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Best Buy didn’t sell as many smartphones as it wanted to over the holidays

With the holidays usually eyed as a prime opportunity for smartphone sales to go through the roof, it’s not surprising to see how thrown off Best Buy was when it realized its smartphone sales didn’t reach expected levels, reports the NY Post.

Best Buy expected strong smartphone sales during the 2015 holiday season, based on 2014’s smartphone sales trends. Unfortunately for the retailer, that strategy backfired in a big way, as the Minneapolis-based chain reported a 7.2 percent drop in same-store sales of computers and mobile phones for the nine-week holiday period ending January 2. This compares to a 1.8 percent decline during the same period in 2014.

Related: Analyst claims iOS device sales finally surpassed Windows PCs in 2015

Overall, and because Best Buy stocked up on more smartphones than it pushed to customers over the holidays, domestic revenue dropped by 0.8 percent year-over-year.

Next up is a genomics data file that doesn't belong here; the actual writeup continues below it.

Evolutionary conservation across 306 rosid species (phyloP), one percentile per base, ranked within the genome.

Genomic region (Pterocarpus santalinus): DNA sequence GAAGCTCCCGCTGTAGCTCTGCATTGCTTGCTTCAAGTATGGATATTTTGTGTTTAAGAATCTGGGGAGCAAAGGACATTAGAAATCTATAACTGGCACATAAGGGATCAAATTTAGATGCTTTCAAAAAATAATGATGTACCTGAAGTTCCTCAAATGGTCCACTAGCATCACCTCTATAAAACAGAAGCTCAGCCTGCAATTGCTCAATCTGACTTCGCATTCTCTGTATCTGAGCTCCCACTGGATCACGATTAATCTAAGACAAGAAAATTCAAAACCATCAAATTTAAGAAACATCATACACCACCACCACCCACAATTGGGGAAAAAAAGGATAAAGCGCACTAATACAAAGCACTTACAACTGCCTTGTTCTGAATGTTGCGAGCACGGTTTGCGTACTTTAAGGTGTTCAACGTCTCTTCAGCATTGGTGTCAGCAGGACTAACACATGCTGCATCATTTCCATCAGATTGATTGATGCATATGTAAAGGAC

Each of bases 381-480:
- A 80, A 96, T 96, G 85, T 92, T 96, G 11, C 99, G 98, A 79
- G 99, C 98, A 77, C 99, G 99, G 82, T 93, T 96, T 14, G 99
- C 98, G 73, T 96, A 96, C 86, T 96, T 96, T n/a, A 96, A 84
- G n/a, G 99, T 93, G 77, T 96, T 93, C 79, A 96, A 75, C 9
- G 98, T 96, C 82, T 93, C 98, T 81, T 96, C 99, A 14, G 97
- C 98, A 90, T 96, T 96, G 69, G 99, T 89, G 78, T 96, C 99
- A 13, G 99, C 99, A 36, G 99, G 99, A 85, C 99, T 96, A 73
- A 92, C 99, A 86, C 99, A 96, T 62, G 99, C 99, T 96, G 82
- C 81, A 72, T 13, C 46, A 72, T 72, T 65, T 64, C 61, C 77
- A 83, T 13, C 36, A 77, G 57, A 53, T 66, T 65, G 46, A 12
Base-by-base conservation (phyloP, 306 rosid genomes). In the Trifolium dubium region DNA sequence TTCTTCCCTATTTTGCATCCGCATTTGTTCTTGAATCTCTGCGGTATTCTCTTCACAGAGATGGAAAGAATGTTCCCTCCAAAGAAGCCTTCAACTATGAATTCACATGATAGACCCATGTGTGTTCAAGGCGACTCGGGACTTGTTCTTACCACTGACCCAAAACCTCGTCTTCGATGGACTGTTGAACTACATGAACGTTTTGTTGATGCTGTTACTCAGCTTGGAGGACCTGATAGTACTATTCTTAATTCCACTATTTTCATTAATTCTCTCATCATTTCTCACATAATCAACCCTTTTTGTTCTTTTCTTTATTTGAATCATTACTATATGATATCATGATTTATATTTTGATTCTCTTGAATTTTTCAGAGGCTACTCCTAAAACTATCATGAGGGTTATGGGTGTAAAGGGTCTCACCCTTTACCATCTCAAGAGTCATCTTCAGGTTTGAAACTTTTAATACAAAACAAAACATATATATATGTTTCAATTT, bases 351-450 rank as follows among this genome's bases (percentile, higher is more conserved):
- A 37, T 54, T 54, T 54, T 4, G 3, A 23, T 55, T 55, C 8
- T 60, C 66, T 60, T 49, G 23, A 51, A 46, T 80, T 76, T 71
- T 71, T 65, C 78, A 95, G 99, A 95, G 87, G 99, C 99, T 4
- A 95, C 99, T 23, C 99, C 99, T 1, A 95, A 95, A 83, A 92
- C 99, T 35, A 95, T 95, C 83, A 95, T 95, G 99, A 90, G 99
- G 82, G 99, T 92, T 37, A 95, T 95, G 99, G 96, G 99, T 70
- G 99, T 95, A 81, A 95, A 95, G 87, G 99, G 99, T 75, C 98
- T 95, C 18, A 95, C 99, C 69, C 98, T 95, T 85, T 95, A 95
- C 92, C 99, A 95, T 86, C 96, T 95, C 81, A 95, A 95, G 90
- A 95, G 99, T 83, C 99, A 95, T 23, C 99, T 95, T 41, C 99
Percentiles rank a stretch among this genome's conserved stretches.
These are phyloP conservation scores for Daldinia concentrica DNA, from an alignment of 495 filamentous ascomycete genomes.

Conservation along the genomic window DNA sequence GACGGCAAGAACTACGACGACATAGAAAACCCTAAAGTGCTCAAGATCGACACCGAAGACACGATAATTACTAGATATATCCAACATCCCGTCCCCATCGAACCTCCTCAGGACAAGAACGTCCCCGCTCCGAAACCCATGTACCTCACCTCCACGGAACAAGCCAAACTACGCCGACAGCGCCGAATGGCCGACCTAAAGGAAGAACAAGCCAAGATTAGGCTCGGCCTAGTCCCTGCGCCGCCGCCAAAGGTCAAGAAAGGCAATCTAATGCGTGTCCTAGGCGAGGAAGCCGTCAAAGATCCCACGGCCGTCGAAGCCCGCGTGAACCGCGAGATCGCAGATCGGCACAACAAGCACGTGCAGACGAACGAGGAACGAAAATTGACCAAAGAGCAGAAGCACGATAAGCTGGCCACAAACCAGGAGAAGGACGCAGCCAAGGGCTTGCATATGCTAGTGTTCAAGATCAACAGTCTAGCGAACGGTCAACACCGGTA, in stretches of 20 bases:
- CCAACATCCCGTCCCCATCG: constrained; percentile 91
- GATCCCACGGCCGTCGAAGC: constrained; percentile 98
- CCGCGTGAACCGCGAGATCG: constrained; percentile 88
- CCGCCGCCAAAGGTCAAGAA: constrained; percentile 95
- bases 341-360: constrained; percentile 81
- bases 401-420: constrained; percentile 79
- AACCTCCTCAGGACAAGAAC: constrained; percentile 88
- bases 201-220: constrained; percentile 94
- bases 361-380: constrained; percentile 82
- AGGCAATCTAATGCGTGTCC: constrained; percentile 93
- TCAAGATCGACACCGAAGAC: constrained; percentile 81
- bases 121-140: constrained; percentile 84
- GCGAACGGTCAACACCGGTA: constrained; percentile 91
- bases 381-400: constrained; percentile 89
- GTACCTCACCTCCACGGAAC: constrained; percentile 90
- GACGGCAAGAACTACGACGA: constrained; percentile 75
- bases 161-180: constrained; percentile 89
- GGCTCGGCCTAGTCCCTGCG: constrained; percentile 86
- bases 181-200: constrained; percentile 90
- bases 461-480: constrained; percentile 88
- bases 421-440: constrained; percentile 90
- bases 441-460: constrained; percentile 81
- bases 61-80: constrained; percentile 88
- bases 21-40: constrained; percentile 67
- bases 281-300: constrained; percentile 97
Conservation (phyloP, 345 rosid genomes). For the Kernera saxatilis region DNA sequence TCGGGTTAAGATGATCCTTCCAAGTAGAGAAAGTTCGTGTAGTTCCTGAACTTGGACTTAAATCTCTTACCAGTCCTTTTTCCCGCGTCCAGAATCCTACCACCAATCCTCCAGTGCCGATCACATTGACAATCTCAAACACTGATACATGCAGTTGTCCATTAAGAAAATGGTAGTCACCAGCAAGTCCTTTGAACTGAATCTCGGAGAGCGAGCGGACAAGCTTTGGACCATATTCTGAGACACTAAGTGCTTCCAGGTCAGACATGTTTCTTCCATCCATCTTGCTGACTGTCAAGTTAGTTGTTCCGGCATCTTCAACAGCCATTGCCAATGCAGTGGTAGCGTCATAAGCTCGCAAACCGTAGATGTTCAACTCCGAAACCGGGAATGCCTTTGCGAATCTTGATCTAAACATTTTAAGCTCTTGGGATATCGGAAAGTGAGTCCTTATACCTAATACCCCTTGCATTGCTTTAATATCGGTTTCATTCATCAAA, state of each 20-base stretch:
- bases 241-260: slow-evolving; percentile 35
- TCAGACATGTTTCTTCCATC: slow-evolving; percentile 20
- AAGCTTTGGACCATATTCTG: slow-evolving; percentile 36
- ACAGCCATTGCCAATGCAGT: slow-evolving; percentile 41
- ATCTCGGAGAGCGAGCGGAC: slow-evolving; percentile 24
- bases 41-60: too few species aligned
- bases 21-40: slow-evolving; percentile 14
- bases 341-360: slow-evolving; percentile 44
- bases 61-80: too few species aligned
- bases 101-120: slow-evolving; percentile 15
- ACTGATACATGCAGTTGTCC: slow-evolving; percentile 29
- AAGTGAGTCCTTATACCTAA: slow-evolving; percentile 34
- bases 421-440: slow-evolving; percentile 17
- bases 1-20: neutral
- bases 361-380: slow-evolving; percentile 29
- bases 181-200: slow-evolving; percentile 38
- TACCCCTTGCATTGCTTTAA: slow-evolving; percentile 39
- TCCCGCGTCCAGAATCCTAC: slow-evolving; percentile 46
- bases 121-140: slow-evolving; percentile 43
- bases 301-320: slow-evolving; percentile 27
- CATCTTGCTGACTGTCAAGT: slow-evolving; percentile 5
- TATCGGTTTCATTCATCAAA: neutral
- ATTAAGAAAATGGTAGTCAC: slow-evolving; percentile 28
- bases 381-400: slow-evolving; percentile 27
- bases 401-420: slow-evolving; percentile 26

These numbers may not seem like much, especially for a sprawling retail chain like Best Buy, but keep in mind that computer and mobile phone sales accounted for 42 percent of the company’s revenues, so any drop is one that will be noticed.

As for what caused the decline in computer and phone sales, Best Buy chairman and CEO Hubert Joly pointed the finger at manufacturers, accusing them of a lack of innovation. Because of this, according to the executive, fewer customers decided to upgrade their devices. Data collected by research firm Gartner, which revealed the worldwide slowing growth of smartphone sales, supports part of Joly’s statement, though whether it’s due to a lack of innovation in the smartphone space is up for debate.

To counter the negative news, Joly revealed that customers turned to smartwatches and fitness trackers during the holidays, though he did not divulge concrete numbers. Even so, with the Fitbit app soaring to the number 1 spot in the Apple App Store on Christmas and smartwatches expected to land on the wrists of 9 percent of the American population by year’s end, there does seem to be some truth in Joly’s words.